And then there are the times when things are going just fine, when you’re really not complaining and you’re actually growing quite mature in your walk with God.  Perhaps you’re on the verge of growing complacent, but still you’re doing well.  Then, suddenly, trouble comes, the light goes out.

I am convinced that God not only sends us into the dark so we can learn how to shine, but also so that he can bring light to where it’s most needed.  Darkness needs the light most, after all, and if the light will not go there, how else will it be made light?  God intentionally sends us into darkness and sends darkness our way in order to remind a world of that which it has long since forgotten, the taste and scent and character of light.

“You are the light of the world…  Let your light shine before men…” (Matthew 5:14-16).

“The people who walk in darkness will see a great light; those who live in a dark land, the light will shine on them” (Isaiah 9:2).

In John 9, Jesus and his disciples pass by a man born blind.  The disciples ask a question very common in Romania, “So, Jesus, who sinned that this man would be so judged?  Was it the man himself who sinned or his parents?”  They think the sickness surely must be God’s judgment on sin.

Jesus responds, though, “What kind of dumb question is that???”  (That’s a slight paraphrase, of course.)  He goes on, “It was neither that this man sinned, nor his parents; but it was so that the works of God might be displayed in him” (John 9:3).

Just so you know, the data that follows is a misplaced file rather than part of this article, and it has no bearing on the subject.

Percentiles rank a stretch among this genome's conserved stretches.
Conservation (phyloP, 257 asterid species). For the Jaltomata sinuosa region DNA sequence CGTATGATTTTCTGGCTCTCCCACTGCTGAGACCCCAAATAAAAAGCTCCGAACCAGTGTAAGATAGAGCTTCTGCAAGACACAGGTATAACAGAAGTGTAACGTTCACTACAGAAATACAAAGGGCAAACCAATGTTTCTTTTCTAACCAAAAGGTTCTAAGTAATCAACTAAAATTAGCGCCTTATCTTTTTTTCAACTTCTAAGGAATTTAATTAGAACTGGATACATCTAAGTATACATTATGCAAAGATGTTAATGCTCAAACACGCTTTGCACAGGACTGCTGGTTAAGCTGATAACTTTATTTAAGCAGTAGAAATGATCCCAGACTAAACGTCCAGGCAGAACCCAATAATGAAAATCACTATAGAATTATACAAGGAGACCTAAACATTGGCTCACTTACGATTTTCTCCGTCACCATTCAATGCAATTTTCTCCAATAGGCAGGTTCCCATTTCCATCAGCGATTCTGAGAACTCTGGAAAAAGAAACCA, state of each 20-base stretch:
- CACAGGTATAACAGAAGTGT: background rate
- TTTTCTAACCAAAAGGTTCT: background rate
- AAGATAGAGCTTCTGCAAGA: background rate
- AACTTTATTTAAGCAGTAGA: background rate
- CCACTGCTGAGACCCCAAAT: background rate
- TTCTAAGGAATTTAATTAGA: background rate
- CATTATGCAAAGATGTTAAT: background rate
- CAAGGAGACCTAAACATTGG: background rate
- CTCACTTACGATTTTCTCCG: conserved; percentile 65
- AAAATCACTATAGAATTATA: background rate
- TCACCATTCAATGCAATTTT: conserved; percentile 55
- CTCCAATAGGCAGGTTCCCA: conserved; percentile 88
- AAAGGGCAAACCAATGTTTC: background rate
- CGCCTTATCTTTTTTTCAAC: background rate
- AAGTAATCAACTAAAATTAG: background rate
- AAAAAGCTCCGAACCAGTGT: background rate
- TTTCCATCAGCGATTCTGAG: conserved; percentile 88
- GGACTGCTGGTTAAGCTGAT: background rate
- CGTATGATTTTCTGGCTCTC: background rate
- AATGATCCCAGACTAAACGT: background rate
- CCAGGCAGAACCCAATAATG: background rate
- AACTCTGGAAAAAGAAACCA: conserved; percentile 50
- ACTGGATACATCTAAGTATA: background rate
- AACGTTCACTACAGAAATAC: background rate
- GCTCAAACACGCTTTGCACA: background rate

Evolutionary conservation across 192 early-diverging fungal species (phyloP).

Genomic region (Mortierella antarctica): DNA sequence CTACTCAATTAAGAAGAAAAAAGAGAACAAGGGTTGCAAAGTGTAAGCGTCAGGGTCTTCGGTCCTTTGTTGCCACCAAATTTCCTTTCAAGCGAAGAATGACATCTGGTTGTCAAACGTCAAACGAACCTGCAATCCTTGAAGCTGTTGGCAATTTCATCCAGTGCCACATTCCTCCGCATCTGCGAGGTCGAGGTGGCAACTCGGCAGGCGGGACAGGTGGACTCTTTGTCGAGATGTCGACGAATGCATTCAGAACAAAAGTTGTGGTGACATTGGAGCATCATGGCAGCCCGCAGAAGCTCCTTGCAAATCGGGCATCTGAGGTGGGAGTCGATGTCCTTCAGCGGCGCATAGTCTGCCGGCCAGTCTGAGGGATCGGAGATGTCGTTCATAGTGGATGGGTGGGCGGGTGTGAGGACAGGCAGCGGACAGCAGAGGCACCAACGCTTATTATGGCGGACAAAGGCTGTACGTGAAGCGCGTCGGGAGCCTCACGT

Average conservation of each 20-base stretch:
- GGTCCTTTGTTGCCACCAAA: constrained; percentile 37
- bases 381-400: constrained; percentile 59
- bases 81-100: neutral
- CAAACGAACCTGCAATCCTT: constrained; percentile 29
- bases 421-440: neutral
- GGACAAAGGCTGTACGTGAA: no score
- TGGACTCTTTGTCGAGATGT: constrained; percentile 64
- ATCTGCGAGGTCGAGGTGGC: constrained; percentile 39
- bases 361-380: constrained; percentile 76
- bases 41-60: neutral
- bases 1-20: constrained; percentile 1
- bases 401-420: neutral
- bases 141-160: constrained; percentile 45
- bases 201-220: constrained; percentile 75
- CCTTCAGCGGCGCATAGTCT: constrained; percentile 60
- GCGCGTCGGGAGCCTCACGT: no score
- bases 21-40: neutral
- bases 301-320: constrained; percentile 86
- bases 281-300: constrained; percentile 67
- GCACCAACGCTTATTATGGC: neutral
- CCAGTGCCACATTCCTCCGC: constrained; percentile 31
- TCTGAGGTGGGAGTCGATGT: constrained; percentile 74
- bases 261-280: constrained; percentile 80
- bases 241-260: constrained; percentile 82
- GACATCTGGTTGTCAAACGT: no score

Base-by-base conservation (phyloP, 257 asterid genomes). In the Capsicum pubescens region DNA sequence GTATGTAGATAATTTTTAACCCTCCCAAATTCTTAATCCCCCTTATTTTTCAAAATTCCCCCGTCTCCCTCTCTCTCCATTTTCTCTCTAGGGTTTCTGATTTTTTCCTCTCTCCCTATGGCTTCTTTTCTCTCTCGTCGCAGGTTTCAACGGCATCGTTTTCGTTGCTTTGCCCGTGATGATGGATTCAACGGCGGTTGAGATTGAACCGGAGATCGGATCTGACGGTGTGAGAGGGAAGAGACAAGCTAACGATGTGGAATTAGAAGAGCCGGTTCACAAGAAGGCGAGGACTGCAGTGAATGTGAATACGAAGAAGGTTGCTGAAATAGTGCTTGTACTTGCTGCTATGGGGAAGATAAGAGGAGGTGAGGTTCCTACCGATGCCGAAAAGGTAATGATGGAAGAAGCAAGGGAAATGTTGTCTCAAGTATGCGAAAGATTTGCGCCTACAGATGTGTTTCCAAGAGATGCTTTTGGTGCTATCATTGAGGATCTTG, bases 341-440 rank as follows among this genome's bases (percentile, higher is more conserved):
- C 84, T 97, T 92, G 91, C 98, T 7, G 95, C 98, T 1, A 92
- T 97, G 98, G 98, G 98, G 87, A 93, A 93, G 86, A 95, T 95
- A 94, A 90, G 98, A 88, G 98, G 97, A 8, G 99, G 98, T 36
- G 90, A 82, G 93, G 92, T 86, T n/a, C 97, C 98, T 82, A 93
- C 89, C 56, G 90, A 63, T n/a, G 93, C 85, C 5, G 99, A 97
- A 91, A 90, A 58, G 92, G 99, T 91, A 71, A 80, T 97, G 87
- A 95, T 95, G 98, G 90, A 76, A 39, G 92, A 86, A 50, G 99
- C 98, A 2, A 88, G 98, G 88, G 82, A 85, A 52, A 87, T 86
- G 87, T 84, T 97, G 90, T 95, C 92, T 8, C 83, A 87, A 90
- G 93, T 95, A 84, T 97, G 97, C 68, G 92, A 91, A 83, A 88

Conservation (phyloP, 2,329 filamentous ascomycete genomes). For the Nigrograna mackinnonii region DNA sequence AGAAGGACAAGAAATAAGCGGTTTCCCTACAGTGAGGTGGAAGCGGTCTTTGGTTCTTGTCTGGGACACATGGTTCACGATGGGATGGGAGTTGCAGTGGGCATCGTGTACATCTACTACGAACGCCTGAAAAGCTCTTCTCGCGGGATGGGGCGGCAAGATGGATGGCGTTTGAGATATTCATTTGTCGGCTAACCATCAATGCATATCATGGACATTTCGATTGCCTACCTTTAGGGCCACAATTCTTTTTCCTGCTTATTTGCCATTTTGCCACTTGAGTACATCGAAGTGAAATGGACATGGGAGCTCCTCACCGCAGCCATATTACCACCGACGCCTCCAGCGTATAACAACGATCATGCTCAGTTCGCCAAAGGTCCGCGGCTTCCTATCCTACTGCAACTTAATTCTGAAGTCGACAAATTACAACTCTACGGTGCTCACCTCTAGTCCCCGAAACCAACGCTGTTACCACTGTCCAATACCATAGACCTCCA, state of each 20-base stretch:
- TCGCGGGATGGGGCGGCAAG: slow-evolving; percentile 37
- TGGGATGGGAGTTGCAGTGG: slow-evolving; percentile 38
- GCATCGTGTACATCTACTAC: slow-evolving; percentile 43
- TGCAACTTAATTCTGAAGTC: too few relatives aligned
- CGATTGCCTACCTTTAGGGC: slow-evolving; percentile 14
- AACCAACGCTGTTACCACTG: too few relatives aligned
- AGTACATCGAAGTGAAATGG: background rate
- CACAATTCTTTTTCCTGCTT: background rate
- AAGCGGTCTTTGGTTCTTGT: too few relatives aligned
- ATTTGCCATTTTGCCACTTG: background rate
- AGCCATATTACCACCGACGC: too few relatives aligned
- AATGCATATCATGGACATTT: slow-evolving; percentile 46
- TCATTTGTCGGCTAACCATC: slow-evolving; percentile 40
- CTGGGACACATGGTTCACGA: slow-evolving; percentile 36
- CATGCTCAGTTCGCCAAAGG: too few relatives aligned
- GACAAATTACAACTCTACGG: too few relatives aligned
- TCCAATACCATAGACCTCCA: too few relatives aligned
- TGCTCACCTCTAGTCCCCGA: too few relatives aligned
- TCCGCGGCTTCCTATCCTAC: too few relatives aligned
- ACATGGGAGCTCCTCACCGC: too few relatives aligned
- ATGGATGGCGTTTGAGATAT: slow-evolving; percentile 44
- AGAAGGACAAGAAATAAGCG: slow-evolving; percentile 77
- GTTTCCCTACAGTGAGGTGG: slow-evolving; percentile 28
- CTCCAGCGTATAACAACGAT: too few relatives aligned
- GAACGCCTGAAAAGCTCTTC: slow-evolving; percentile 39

Too often we become afraid of the darkness rather than viewing it as a chance to show off God’s nature and kingdom, his light.  God intends for us to shine into the darkness, but all too many times we allow it to intimidate us, scare us away, cover us up.  Sometimes it’s our own trouble (we lose our job, we get a cold, we throw a fit, we crash the car) and sometimes it’s another’s trouble (a beggar has no legs, the waitress looks depressed, our neighbor’s kid killed himself).  Whatever the difficulty, we have got to decide to shine into it.  How will the light get there where it’s most desperately needed unless we choose to shine?

Show you trust Jesus more than your job, your health, your comfort.  Show he’s more powerful than your reputation, than sickness, than setback.  Show he’s more kind and more generous, more good, more bold.  Show off his light in the face of darkness.

You were made to shine.

“The one forming light and creating darkness, causing well-being and creating calamity; I am the Lord who does all these” (Isaiah 45:7).

Footsteps in the Deep
Thoughts Written in Mary Slessor’s Bible
A Disciple of Christ

A Letter from Israel   4 comments


A few weeks ago, I hitchhiked from California to Wyoming.  I stayed with some friends in Wyoming for a few days.  They had some letters in a box that they were keeping for me.  I took these letters with me as I hitchhiked back west.